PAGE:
The aim of this study was to investigate factors that influence arterial Doppler waveforms in an in vitro phantom to provide a more accurate and comprehensive explanation of the Doppler signal.
A flow model was created using a pulsatile artificial heart, rubber or polyethylene tubes, a water tank, and a glass tube. Spectral Doppler tracings were obtained in multiple combinations of compliance, resistance, and pulse rate. Peak systolic velocity, minimum diastolic velocity, resistive index (RI), pulsatility index, early systolic acceleration time, and acceleration index were measured. On the basis of these measurements, the influences of the variables on the Doppler waveforms were analyzed.
With increasing distal resistance, the RI increased in a relatively linear relationship. With increasing proximal resistance, the RI decreased. The pulsus tardus and parvus phenomenon was observed with a small acceleration index in the model with a higher grade of stenosis. An increase in the distal resistance masked the pulsus tardus and parvus phenomenon by increasing the acceleration index. Although this phenomenon occurred independently of compliance, changes in the compliance of proximal or distal tubes caused significant changes in the Doppler waveform. There was a reverse relationship between the RI and the pulse rate.
Doppler ultrasonography is a relatively simple and accurate method for determining the existence and the direction of the blood flow and diagnosing various diseases that influence the blood flow. It involves analyzing the difference within the frequency of the Doppler waveforms of the bloodstream that may provide functional information about the stenosis in upper blood vessels and the change in the resistance in the distal blood vessels. Among several parameters of a Doppler waveform analysis, the resistive index (RI) has been widely used for supporting diagnostic and therapeutic procedures. Its value has been confirmed in various clinical settings of renal diseases, including acute tubular necrosis, obstructive or medical nephropathy, atherosclerotic renovascular disease, and renal transplant dysfunction [1-7]. However, there is a lack of RI specificity in the evaluation of intrinsic renal disease, and several studies published to date have reported conflicting results about the utility of RI [8-10]. The lack of consensus on the utility of renal Doppler may be attributed to the limited understanding of Doppler waveforms in the evaluation of the changes in renal status and the pathophysiology of renal disease. The complex interaction between renal vascular resistance and compliance partly explains the failure of Doppler sonography to consistently differentiate among types of intrinsic renal disease .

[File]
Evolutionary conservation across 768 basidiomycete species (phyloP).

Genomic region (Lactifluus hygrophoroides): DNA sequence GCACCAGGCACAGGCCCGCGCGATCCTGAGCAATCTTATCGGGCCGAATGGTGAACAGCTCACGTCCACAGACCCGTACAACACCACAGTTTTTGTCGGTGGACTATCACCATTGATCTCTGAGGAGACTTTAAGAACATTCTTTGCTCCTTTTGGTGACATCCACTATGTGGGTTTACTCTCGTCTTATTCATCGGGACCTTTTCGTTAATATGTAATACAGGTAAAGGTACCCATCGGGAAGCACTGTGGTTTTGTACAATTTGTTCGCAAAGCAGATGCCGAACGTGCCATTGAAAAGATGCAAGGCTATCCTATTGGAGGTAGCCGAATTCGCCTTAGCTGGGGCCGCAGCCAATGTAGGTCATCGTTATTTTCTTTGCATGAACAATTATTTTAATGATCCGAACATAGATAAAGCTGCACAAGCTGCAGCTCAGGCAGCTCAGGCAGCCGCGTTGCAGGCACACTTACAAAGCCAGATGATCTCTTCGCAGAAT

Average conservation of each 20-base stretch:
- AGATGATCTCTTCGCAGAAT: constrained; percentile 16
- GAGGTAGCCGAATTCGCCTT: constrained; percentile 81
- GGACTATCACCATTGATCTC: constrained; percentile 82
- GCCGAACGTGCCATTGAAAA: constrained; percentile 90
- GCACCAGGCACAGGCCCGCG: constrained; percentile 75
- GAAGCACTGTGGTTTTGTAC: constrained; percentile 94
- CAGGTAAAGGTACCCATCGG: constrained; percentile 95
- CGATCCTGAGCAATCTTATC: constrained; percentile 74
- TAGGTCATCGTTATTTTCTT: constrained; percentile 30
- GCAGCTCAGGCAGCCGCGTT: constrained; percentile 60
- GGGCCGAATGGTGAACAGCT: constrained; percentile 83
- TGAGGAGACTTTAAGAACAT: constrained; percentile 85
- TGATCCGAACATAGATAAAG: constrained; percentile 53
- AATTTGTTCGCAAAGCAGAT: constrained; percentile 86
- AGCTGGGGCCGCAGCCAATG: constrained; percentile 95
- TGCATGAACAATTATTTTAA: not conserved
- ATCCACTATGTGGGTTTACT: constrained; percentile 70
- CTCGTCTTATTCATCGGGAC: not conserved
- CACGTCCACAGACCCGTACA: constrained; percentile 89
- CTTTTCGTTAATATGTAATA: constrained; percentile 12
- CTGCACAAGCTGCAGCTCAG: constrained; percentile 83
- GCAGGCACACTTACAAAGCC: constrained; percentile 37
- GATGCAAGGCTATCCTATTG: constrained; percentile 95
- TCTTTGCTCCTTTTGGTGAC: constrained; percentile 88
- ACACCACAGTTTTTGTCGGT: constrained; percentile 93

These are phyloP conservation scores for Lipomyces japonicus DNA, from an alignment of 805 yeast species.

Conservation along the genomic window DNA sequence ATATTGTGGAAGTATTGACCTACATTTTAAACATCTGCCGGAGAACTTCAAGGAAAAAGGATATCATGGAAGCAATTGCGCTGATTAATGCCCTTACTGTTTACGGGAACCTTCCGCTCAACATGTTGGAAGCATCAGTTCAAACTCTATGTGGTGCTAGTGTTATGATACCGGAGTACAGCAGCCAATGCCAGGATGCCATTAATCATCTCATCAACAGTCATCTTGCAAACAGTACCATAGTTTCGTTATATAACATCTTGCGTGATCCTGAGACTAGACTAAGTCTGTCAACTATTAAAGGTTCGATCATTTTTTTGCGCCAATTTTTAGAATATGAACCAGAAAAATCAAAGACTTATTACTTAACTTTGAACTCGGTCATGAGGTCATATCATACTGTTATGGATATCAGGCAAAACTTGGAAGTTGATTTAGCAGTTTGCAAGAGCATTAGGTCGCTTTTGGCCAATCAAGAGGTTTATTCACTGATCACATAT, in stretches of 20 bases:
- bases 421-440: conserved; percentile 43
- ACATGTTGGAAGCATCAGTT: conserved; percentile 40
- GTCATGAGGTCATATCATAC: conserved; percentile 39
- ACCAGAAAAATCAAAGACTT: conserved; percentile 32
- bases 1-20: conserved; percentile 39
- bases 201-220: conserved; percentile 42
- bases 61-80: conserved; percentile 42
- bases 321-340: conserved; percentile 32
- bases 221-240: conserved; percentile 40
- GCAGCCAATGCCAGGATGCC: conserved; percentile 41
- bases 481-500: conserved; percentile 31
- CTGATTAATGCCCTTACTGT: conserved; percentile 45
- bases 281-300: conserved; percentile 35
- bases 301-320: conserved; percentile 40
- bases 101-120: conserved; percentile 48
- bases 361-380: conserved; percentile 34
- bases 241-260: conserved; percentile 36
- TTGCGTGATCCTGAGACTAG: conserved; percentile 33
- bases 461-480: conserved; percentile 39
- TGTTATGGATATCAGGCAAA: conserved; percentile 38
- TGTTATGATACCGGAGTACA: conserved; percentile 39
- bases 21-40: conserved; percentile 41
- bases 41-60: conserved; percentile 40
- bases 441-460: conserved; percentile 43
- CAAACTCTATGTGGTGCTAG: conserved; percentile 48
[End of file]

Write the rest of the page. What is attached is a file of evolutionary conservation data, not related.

Several studies have evaluated the usefulness of Doppler ultrasonography in detecting renal artery stenosis [12,13]. Hemodynamically significant stenosis of the renal artery causes changes in the shape of the time-velocity waveform in the downstream arterial network. It generally refers to delayed or prolonged early systolic acceleration and diminished amplitude and rounding of the systolic peak, which has been described as the classic signs of pulsus tardus and parvus (PTP). However, the cause of this phenomenon remains unclear. To analyze the possible factors and their relationships and interactions in Doppler signals, we constructed a renal blood flow phantom that showed a low-resistance waveform in a complete closed circuit corresponding to unilateral kidneys on the basis of the pulsating blood flow model of Chung et al.  with an artificial heart pump. The aim of this study was to investigate factors that influence renal arterial Doppler waveforms in a renal flow phantom with a focus on the RI and the phenomenon of PTP in order to provide a more accurate and comprehensive explanation of the Doppler signal.
Materials and Methods
Institutional Review Board and Institutional Animal Care and Use Committee approvals were not required because this study did not use any human or animal data.
A closed-circuit in vitro blood flow model was constructed from glass tubes, a water tank, rubber tubes, polyethylene tubes, and the artificial heart of an electrohydraulic ventricular assist device controlled by a computer (Fig. 1). The artificial heart model was the Korean-type total artificial heart (Kor-TAH) developed by the Department of Biomedical Engineering of Seoul National University Hospital. This model controls the stroke volume, the heartbeat, and the compressed waveforms through six control factors, namely the left stroke angle, right stroke angle, left velocity, right velocity, left break time, and right break time, which has similar pressure mechanisms that can produce a pulsatile blood flow similar to that produced by an in vivo heart. Through such preliminary experiments, the control variables for the artificial heart were fixed as follows: left stroke angle, 30°; right stroke angle, 5°; left velocity, 20°/sec; right velocity, 10°/sec, left break time, 0 msec; and right break time, 30 msec, which remained unchanged throughout the experiment.